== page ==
# Trying to figure out what battery I need

Precursor: I'm really new to electrical engineering. My background is in software. I'm trying to learn but having a difficult time. (Any recommended reading/books is appreciated). At this point, you should probably assume that I know nothing.

I'm trying to use Massa's TR-89 ultrasonic transducer to produce a 40 KHz frequency. I am testing this on both an Arduino Pro Mini and Espruino Puck.js.

The whole volts, amps, watts stuff confuses me. I need to use a lithium ion rechargeable battery, and I want to make sure that the 40 KHz frequency reaches up to 50 ft (as it's suppose to).

It's my understanding that I would need to use a PWM pin and a transistor in order to (I think) switch the current (don't have a good grasp on this) coming from the battery which, in theory, has a larger voltage that what the Arduino/Puck.js can output. I also want to make sure that I don't supply the arduino or puck.js too much voltage.

Am I on the right track here?

Transducer datasheet:

the 40 KHz frequency reaches up to 50 ft

What you mean by "reaches"?

You need an ultrasonic driver circuit that can produce a square wave of 12-35V or sine wave 12-45V, the higher the better, up to the maximum permitted according to the data sheet. It is not really a function of the battery.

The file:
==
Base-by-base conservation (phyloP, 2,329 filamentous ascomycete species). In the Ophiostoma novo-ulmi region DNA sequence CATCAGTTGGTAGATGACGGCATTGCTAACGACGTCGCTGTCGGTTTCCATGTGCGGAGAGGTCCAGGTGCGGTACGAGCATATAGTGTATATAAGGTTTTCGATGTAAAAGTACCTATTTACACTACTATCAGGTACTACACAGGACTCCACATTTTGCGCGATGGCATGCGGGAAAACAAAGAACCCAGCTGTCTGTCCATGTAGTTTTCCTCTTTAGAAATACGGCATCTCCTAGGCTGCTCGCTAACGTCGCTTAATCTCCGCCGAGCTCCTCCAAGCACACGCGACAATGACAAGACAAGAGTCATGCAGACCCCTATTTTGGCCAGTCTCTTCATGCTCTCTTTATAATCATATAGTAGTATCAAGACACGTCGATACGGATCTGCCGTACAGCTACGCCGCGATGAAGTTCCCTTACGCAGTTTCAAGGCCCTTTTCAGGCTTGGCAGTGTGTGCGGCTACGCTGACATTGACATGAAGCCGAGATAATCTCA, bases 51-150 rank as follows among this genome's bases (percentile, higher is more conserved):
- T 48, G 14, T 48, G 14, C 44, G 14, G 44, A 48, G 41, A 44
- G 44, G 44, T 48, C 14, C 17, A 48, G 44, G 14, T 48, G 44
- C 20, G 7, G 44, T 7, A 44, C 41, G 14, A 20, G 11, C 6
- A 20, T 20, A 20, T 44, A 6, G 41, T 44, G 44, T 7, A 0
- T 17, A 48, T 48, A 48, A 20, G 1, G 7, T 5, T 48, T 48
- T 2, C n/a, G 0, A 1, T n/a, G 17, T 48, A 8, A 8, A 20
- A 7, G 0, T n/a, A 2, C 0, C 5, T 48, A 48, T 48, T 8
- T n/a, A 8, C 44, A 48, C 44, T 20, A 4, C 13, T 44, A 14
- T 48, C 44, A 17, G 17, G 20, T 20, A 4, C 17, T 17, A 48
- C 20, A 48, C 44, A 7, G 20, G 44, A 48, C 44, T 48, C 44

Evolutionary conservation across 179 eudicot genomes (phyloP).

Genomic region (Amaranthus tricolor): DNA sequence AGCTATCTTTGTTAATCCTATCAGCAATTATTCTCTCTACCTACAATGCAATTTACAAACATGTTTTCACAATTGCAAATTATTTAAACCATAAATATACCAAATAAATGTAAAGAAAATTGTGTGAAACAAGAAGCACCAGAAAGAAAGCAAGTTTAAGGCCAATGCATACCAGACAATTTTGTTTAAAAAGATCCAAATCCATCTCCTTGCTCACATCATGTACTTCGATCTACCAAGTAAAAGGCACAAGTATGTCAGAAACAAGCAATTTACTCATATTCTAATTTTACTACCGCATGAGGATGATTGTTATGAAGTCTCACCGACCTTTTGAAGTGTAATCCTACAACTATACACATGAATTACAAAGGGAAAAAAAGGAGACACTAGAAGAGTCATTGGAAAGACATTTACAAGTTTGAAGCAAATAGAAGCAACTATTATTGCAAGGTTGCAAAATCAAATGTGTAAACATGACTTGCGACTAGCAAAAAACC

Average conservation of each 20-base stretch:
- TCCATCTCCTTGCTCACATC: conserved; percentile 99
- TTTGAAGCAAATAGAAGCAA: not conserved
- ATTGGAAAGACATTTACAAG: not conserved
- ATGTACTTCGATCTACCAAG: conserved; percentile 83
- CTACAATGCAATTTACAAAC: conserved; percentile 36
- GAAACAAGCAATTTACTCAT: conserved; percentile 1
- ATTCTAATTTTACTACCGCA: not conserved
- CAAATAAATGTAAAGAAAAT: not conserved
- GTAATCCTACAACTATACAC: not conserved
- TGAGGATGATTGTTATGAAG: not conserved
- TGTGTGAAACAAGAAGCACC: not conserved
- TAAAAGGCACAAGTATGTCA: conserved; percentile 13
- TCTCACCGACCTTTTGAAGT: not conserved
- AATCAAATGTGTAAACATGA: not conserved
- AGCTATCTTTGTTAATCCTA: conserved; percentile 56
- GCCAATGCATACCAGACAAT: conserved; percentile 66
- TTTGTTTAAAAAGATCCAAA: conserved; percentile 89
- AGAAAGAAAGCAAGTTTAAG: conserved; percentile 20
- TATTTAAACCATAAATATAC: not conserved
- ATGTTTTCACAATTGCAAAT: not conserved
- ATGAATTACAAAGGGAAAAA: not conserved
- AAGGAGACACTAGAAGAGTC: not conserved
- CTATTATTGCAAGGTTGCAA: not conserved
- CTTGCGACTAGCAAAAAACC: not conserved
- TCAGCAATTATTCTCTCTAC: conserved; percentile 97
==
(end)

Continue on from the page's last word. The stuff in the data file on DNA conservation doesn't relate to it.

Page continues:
Google "ultrasonic driver circuit" and click on "images" for many examples.

you could use multiple 18650 cells in series. They are rechargeable and comes in capacities up to ~3300mAh per cell.

For figuring out the battery you need to know the power consumption and endurance required, and the
desired voltage (12V is convenient for a 12V circuit, 5V for a 5V circuit).

To know that you need to know the power consumed by each part of the circuit (well the most power
hungry bits are the one's to worry about).

To drive the transducer you'll need a suitable circuit that's matched to the power and impedance of
your transducer, typically(*) I've seen resonant transformer outputs used driven from a 5V square wave
on the primary, which means either learning about analog signal handling or finding a suitable circuit
someone else has designed.

The example transmit circuit they show in the datasheet is limited to 15V square so won't give maximum
range, but at least it is simple.

To receive you need some analog amplification and band-pass filtering, and also a circuit to protect
the receive amplifier from damage during the transmit pulse.

If range is important to you as you imply, don't use the 40kHz transducer, use the 23kHz transducer, it
has more range.

(*) ie the circuit used in cheap car-reversing sensor unit from eBay.